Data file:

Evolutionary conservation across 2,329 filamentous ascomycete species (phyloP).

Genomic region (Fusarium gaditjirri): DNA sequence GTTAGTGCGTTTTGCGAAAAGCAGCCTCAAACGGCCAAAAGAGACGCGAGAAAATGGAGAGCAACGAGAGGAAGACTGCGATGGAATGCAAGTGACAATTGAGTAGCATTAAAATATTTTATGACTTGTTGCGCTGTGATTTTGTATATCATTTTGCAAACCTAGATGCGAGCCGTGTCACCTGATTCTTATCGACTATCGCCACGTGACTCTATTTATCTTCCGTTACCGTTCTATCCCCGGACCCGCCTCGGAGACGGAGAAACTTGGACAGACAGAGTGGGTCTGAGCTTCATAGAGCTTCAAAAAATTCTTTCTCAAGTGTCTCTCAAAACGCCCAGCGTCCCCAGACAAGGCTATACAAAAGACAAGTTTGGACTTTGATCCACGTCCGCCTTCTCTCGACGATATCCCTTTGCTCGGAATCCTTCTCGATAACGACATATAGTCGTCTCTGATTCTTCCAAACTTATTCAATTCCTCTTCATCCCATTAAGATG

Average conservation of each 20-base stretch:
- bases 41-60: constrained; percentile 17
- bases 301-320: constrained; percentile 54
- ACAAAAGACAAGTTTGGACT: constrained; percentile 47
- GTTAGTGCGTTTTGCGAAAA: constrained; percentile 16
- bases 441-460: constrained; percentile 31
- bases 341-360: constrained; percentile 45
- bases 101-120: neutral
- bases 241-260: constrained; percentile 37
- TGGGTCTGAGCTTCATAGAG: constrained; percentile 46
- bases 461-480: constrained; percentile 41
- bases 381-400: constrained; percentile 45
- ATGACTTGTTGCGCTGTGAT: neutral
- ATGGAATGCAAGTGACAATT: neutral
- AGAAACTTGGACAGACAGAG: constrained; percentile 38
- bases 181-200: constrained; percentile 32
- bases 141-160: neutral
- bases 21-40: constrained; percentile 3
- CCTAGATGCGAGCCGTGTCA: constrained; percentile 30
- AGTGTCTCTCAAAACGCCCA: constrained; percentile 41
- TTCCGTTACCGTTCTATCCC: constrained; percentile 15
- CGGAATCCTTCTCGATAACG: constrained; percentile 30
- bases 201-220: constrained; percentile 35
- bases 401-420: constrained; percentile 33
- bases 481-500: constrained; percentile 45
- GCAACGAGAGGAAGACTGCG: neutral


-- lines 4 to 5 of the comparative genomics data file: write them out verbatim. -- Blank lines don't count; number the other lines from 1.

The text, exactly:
- bases 41-60: constrained; percentile 17
- bases 301-320: constrained; percentile 54